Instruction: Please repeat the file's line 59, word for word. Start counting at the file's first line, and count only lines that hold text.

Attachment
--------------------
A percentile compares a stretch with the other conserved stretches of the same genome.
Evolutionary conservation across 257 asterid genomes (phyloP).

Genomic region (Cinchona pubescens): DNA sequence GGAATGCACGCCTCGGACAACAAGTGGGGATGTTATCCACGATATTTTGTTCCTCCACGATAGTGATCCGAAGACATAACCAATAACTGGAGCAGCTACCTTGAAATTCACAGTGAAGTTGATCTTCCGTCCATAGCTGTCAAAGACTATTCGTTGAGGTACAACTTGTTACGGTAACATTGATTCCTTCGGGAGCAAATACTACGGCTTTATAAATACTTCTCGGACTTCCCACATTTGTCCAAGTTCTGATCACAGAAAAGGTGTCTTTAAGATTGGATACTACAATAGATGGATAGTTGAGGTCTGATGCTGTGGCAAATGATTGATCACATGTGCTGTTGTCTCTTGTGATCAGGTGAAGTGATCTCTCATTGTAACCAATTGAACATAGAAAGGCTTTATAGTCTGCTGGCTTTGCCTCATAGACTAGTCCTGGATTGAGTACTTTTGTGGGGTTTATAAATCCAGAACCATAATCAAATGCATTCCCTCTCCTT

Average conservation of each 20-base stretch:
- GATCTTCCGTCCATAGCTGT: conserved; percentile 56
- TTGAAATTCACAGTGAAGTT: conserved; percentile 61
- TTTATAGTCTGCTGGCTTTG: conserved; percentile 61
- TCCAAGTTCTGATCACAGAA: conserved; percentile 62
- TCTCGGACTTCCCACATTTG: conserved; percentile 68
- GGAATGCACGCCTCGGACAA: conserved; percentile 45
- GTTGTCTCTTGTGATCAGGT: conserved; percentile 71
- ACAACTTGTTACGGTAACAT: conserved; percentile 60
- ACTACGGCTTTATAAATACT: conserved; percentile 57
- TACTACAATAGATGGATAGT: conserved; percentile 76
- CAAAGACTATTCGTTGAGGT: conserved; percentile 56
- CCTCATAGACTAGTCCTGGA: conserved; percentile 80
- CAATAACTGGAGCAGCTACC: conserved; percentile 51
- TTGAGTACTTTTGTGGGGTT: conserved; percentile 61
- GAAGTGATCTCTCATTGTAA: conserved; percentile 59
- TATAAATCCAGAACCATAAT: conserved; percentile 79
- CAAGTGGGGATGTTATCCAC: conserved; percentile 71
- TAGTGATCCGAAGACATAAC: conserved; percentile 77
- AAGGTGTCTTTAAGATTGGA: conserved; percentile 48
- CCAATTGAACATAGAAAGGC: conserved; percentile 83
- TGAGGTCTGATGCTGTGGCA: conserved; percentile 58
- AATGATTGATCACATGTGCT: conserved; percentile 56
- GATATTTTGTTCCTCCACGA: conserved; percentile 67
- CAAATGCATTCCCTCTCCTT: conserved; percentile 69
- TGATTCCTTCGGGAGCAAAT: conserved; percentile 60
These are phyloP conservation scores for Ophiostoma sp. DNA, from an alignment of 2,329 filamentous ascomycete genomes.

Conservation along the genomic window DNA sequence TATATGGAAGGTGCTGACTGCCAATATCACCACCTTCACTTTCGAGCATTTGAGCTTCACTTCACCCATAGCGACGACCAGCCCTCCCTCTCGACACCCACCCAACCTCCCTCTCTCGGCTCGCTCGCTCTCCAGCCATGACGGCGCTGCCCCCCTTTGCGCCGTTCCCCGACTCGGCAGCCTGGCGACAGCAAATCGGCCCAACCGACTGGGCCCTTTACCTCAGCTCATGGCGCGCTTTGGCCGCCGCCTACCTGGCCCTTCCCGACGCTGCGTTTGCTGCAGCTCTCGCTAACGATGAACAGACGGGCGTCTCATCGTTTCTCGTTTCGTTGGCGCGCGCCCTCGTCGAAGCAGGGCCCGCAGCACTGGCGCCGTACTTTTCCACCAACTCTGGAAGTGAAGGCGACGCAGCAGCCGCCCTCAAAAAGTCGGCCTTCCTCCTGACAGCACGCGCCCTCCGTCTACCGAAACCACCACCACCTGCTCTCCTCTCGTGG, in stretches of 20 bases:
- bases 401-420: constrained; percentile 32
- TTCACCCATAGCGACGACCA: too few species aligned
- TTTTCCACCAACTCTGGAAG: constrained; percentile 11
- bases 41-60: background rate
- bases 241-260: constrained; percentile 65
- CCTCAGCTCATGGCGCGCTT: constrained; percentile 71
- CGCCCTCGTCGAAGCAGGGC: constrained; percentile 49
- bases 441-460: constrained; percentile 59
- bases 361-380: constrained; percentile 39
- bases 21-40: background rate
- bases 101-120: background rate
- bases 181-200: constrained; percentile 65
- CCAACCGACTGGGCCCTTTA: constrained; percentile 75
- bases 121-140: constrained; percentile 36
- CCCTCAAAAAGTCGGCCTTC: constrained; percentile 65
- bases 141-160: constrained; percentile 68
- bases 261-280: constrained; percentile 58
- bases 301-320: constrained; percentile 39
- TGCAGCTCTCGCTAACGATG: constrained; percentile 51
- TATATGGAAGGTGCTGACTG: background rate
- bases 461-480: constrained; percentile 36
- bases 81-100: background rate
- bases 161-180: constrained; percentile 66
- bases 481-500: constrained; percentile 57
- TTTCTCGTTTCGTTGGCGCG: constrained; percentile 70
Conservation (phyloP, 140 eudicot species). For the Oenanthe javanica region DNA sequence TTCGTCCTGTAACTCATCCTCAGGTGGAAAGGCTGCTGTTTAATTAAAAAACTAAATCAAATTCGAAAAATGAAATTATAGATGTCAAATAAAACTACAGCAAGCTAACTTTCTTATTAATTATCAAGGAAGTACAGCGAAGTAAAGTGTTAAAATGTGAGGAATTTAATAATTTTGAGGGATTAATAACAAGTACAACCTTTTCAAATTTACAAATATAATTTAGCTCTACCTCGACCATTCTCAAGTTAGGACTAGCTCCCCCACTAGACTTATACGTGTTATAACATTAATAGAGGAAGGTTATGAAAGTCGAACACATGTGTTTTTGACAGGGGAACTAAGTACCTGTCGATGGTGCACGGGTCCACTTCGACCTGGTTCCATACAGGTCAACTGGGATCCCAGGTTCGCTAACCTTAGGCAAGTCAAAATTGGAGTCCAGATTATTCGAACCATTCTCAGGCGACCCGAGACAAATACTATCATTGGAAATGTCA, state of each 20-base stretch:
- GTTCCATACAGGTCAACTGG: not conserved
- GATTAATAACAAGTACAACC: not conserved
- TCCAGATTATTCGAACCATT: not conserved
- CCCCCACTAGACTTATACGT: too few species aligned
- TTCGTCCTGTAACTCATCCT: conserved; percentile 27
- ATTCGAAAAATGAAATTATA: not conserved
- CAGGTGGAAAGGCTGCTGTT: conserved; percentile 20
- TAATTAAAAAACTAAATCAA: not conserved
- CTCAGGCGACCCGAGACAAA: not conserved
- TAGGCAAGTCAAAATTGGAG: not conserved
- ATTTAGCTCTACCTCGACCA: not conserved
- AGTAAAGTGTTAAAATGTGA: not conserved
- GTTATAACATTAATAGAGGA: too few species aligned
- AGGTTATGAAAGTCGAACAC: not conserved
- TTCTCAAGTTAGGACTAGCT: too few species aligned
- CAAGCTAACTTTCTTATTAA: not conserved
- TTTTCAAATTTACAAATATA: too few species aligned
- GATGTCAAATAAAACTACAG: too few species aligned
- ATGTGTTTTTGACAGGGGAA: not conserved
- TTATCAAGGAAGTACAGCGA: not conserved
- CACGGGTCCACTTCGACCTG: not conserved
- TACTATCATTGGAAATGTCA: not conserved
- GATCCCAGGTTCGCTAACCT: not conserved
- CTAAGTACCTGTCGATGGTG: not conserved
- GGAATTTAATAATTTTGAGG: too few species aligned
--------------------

- GATTAATAACAAGTACAACC: not conserved